Yesterday, when asked about his thoughts regarding watching the end of the 4th quarter from the bench, Pau Gasol made his opinions known with a clear and direct message. "It's something I don't like, and don't appreciate", the Spaniard said. One can understand his frustration, since he's had a nice run of form the past few games. He has rediscovered his efficient scoring touch, and even in games like yesterday's in which he only scored seven points, he still has an overall skill set that leads to other contributions. Yesterday, it was 7 boards and 7 assists (in just 21 minutes). Then again, it seems pretty clear that his demotion to the bench has "worked". Earl Clark is continuing to provide great energy and versatility in the starting lineup, and Pau Gasol is far too smart not to realize that the lineup change is what is affording him all those low post touches he craves.
But this isn't about who starts the game. It's about who finishes it. Whether Pau Gasol should finish the game is an interesting question. There's little question that the Lakers' best defensive unit is one that has Pau sitting on the bench in favor of Earl Clark. If Kobe is engaged, a Bryant-MWP-Clark-Howard lineup can help to erase the defensive sieve that is Steve Nash. The middle part of that lineup is especially versatile, because Clark, MWP, and even Bryant (against small ball fours) can all guard any of the 2-3-4 positions. So, in certain situations, there is a strategic case to be made that Pau Gasol would be on the outside looking in to close a contest.
There's just one problem: Pau Gasol wasn't sitting last night so that the Lakers could play their strongest defensive lineup. He was sitting so the Lakers could play one of the weakest defensive players in the NBA. Antawn Jamison had a pretty good game yesterday, scoring 16 points off the bench on close to 50% shooting. He even scored a basket in the final minute that sealed L.A.'s victory. But there is simply no logical explanation for what he was doing on the court in the last four minutes of the game, as the Laker lead plummeted from 18 points down to a one possession game.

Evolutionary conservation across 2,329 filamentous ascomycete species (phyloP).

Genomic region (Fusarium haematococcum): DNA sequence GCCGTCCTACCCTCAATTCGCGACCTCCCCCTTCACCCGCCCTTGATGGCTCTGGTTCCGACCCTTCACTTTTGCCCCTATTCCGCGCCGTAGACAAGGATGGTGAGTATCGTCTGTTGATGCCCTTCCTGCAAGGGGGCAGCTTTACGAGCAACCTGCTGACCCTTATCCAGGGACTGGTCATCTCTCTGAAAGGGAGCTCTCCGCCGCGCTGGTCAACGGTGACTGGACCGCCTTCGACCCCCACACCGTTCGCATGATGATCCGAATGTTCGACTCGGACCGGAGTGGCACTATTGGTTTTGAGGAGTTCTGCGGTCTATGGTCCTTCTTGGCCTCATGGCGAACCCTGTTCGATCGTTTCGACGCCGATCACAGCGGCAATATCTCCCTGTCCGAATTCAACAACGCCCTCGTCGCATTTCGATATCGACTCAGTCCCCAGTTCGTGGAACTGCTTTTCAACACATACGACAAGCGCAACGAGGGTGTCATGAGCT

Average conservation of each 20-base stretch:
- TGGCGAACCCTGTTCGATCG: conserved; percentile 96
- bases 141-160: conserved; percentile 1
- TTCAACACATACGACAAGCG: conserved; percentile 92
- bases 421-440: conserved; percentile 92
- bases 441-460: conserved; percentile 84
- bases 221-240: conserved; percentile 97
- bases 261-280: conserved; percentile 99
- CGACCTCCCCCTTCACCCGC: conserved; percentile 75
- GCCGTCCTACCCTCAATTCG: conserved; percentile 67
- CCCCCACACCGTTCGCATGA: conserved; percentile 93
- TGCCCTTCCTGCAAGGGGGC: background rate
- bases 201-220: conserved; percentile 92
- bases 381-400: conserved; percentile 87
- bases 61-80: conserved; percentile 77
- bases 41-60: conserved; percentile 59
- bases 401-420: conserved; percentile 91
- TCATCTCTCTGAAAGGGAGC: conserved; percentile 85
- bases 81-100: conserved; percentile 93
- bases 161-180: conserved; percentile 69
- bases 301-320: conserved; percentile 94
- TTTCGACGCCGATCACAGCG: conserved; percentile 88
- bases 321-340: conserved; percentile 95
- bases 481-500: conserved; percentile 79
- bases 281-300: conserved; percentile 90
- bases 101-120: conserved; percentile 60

Jamison is a terrible defender. Always has been. I've actually been mildly impressed with what he's done on defense this season, but only because the bar of expectation was so low, he could have impressed me by having two working arms. If defense is the motivation behind the end game lineup, then the aforementioned Bryant-MWP-Clark-Howard lineup is the only acceptable option. However, MWP was struggling yesterday, so Mike D'Antoni understandably decided to go a different direction down the stretch. What isn't understandable is how that direction wasn't Pau Gasol.
If offense was the motivation behind having Jamison in the lineup, that still doesn't make any sense. Gasol is a better overall option than Jamison is. He's a more efficient scorer. He's a better rebounder. He's a better defender. He's a better passer. He's better in the low post. Jamison is a better outside shooter, but he wasn't knocking down outside shots last night (1-5 from 3 pt range). Gasol had just seven points, and Jamison had 16, so you could say MDA was going with the hot hand, but that's pretty stupid too. Pau Gasol scored 7 points on 8 possessions (including free throws). Jamison scored 16 points on 16 possessions. That's not a very big difference, and the difference is erased (and then some) when you consider Gasol's 7 assists with just 1 turnover.
So, how did Mike D'Antoni explain this fallacy of a decision? Here's what he said about the decision to stay with Jamison over MWP.
If you can guard and hit shots, you're going to play over the guy who can guard but was not hitting shots.
Please, tell me he was kidding. We've all heard many times that Mike D'Antoni doesn't know how to coach defense, that it's not a huge focus of his game. But I've never before thought that he is incapable of even recognizing what is and is not good defense. To drop that line as justification when Jamison's defense had a direct impact on the Lakers losing their big lead in a hurry (Jamison's defensive marks scored 7 points on 3-3 shooting as part of the 14-2 New Orleans run once the starters returned to the game) is a huge blunder. And the blunder is made even bigger when you consider that D'Antoni thought of Jamison as the only logical replacement for MWP when he routinely has Earl Clark guarding shooting guards.
There are scenarios in which Pau Gasol's limited defensive mobility ensures that he should not be considered as part of the Lakers end game lineup. There are nights when Metta World Peace's offense is so limited that you might need to avoid having him on the court in crunch time. Neither decision, by itself, is any cause for alarm. But, for both to happen at the same time doesn't seem very sound, and more importantly, Antawn Jamison is not the end game answer, no matter what the end game question is.